Video: How can organisations effectively downsize?

Talent Management

How can organisations effectively downsize?

Dramatic shift occurs when a company decides to downsize. Underlying this decision are several factors that compels an organization to undertake this step. So, what are the practical ways in which companies can downsize? Here is a lowdown of all that you need to know, read on

In today’s volatile environment Industries are compelled to downsize to meet the costs.  While facing economic downturn organizations must carefully asses all its options and consider the feasibility at all fronts. While the pain of downsizing can’t be avoided entirely, but it can definitely be mitigated.  So, how can companies soften their blow ensuring goodwill of employees and safeguarding its reputation in tandem?

Factors that lead to downsize

Amongst the factors that lead to rightsizing, the prominent one is acute uncertainty in the economic environment.

“Today businesses are operating in the environment of uncertainty around the world. This is the new normal. We’ve all had long stable careers in the past where redundancy and right sizing were seen as rare exceptions but today it is not so. The term rightsizing at present is used more in the sense of downsizing than upsizing. Two reasons for that- first, business conditions have changed rapidly. There is immense pressure on management to maintain costs. They look at reducing cost at all fronts including people cost. Second reason is mergers and acquisitions where synergies are to be gained between the companies at cost front. They look for areas where redundancies could be identified,” explains Sankar Ramamurthy, writer and former executive director at a Big Four firm in India. 

Legal obligations 

HR has a very significant role to play even in the legal process. Law historically in India has been pro-employee. It has been set up and geared in the manner to protect employees. The business environment has changed drastically. Most companies want to have the flexibility of being able to bring in and take out people based on fairly commercial reasons. Law unfortunately has not been conducive to that sort of environment. The large part of the law was created sixty years back when Independence was gained.  The social structure and industrial structure in India was very different then. There were largely factories that aimed to protect employees from being exploited. Therefore, most of the law was created to put certain steps in place to ensure that employers dealt with employees in a reasonable way.  

“Today most common form of termination is resignation. People prefer to resign than being terminated as they consider it a social stigma. Problem lies in communicating as companies are not able to communicate their intent properly rather it turns out to be coercion for resignation. In India organizations do not follow LIFO method. The concept of ‘LIFO’ means ‘last in first out’. According to which companies can let go off employees who came in last. For example – If an organization has 40 people who perform similar roles and wants 20 amongst them to exit, then typically companies would try to retain their top performers and let go off others. But that is not what law permits. One cannot take that distinction fundamentally and base one’s decision on performance merely. Organizations need to go through the process and that poses huge challenge for them.  Also, in India we don’t have concept of ‘at will employment” which means you can terminate only when you have reasonable cause to do so. While terminating, one need to be mindful of what law requires; companies need to give notice as well as adequate compensation,” avers Ajay Raghvan, Partner Labour & Employment at Trilegal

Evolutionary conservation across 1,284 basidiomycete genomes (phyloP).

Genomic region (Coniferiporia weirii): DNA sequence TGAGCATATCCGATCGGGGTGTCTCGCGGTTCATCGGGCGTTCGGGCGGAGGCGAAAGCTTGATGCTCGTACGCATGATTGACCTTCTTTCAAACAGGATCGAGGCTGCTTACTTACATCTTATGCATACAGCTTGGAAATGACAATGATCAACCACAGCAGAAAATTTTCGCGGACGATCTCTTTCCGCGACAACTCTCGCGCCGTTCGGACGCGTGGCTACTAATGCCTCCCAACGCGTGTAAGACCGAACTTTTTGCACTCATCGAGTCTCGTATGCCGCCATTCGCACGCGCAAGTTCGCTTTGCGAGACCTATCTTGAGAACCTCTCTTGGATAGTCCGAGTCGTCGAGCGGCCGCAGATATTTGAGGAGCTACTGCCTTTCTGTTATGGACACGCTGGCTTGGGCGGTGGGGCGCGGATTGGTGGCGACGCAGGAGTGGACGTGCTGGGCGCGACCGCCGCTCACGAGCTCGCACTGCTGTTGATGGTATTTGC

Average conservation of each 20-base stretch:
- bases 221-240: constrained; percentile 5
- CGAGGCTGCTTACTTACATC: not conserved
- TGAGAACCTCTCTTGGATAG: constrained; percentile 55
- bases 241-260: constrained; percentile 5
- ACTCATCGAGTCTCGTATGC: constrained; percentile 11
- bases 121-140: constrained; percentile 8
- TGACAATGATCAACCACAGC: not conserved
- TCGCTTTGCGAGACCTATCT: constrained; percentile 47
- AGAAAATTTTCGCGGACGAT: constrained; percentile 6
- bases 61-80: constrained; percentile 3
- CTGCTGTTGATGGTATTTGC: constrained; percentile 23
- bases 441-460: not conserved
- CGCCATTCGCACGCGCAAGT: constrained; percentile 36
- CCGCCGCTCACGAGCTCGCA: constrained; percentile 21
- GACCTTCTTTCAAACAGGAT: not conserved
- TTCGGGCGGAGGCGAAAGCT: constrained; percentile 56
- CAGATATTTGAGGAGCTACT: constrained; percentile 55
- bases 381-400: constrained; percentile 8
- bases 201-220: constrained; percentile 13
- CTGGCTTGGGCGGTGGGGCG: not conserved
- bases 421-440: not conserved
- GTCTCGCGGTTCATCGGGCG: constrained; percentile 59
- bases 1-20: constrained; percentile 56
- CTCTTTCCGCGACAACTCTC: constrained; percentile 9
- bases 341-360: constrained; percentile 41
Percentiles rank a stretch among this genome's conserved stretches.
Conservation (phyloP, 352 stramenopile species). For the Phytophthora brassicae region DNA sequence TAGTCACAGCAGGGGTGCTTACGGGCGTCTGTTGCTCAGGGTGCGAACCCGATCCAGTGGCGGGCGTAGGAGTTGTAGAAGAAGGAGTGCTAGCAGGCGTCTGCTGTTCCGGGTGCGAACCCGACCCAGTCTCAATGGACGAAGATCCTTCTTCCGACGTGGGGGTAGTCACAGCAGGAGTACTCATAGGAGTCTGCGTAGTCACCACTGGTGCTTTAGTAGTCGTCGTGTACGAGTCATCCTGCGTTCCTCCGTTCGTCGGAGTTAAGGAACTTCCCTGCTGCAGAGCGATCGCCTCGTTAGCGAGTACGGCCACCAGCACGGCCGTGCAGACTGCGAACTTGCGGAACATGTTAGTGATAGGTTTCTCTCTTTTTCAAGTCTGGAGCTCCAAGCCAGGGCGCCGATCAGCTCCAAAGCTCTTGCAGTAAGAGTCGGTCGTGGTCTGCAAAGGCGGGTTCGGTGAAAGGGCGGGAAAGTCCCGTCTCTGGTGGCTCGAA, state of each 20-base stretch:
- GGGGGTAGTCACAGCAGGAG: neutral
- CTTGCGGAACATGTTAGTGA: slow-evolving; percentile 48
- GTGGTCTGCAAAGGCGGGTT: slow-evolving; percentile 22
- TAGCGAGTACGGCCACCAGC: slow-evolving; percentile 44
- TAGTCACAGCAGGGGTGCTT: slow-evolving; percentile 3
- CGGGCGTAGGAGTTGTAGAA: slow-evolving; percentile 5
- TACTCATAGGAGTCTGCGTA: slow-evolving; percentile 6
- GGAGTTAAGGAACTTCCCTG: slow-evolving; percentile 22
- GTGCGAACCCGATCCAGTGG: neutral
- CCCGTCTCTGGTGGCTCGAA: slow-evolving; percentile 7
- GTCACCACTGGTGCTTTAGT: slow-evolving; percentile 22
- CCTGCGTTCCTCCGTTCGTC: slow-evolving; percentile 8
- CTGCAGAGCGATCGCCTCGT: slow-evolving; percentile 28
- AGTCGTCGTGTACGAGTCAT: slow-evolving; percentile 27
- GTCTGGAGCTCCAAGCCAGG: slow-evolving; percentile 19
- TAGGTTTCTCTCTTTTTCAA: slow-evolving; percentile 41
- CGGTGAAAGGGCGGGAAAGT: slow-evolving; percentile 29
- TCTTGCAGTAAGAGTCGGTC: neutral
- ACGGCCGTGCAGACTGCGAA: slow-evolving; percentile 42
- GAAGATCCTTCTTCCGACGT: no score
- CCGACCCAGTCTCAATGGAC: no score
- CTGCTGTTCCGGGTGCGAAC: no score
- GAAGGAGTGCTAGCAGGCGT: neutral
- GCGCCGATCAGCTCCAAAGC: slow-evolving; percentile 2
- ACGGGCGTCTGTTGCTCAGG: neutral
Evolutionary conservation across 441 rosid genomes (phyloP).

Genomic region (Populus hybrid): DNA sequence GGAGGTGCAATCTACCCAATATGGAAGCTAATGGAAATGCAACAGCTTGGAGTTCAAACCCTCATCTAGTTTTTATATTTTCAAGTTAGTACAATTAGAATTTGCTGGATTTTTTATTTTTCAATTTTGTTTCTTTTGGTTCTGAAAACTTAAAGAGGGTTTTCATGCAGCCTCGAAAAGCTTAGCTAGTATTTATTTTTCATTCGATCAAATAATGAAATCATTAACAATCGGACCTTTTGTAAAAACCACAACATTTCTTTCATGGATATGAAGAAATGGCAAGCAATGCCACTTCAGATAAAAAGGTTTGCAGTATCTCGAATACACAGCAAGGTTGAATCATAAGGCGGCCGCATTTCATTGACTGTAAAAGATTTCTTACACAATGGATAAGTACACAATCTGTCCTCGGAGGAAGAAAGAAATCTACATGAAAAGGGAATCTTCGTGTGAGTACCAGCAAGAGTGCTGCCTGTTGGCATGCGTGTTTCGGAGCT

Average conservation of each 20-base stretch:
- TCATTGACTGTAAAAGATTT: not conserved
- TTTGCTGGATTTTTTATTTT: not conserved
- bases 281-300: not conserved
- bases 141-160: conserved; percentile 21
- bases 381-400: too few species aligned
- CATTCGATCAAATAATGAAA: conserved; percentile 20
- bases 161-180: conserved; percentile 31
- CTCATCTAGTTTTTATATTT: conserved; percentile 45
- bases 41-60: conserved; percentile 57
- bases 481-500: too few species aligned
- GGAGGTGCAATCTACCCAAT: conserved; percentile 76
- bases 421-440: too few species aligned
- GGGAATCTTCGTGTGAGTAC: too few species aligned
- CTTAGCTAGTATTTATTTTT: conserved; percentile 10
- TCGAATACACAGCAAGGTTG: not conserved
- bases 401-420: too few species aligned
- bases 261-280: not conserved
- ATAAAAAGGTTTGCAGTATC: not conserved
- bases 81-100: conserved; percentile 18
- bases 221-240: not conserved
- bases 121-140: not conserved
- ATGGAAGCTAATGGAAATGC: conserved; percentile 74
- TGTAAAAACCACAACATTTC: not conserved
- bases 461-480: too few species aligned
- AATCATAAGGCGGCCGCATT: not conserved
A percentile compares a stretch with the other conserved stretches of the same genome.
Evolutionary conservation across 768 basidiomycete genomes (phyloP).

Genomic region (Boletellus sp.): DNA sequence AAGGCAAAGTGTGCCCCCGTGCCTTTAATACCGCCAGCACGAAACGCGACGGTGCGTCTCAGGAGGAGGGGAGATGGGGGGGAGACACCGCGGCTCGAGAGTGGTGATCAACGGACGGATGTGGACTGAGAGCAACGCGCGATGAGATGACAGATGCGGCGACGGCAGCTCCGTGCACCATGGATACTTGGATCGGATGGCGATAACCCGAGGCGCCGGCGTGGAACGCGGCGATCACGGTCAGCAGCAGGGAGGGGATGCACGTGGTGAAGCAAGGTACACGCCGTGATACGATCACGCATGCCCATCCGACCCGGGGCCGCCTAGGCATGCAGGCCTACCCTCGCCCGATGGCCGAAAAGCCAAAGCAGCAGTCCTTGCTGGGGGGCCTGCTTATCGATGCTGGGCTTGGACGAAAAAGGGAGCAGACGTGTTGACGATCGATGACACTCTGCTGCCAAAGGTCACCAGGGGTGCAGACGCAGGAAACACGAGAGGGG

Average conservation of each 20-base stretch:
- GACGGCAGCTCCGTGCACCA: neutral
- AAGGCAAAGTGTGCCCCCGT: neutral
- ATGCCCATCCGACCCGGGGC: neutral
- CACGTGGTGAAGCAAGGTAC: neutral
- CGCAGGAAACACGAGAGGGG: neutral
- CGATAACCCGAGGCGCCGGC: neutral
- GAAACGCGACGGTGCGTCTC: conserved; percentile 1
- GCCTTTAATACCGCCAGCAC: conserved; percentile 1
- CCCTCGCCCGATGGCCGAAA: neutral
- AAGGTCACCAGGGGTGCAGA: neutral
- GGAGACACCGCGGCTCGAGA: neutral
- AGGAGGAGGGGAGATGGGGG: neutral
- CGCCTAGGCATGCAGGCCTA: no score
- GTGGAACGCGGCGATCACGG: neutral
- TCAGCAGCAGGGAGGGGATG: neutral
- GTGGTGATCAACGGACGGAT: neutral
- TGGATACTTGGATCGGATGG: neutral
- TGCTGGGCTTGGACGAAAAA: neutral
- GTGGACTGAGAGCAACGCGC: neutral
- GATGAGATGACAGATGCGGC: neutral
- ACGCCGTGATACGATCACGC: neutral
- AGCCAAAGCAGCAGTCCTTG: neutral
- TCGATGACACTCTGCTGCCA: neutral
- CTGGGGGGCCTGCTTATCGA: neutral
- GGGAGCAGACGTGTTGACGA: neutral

Downsizing by SME

With several constraints in the SME (small medium enterprise) segment, it is necessary to think of practical ways to downsize. “Many SMEs may not have experienced HR team who can handle such situation. So the onus falls on Chief Executive or Promoters who are advised to take on the process emphatically. A good thing about SME sector is that they do not unnecessarily burden themselves with whole heap of permanent employees. Many of them have the ability to quickly change their business model and to move into variable cost-model of employment like contract, fixed term contract or flexible working arrangement and the like. These are some of the things which are in favor of the SMEs and this can be adopted by large companies also. Instead of asking employees to quit, they can be asked to work half -day and be paid accordingly. This can be communicated openly to an employee that due to financial constraints company is not able to afford them on full-time basis. This turn out to be win-win situation for both employees and company effectively,” says  Sankar Ramamurthy.

(The article is based out of SME virtual conference on ‘Tailoring the Rightsize’ during SME week  )


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Topics: Talent Management, #SMETalent

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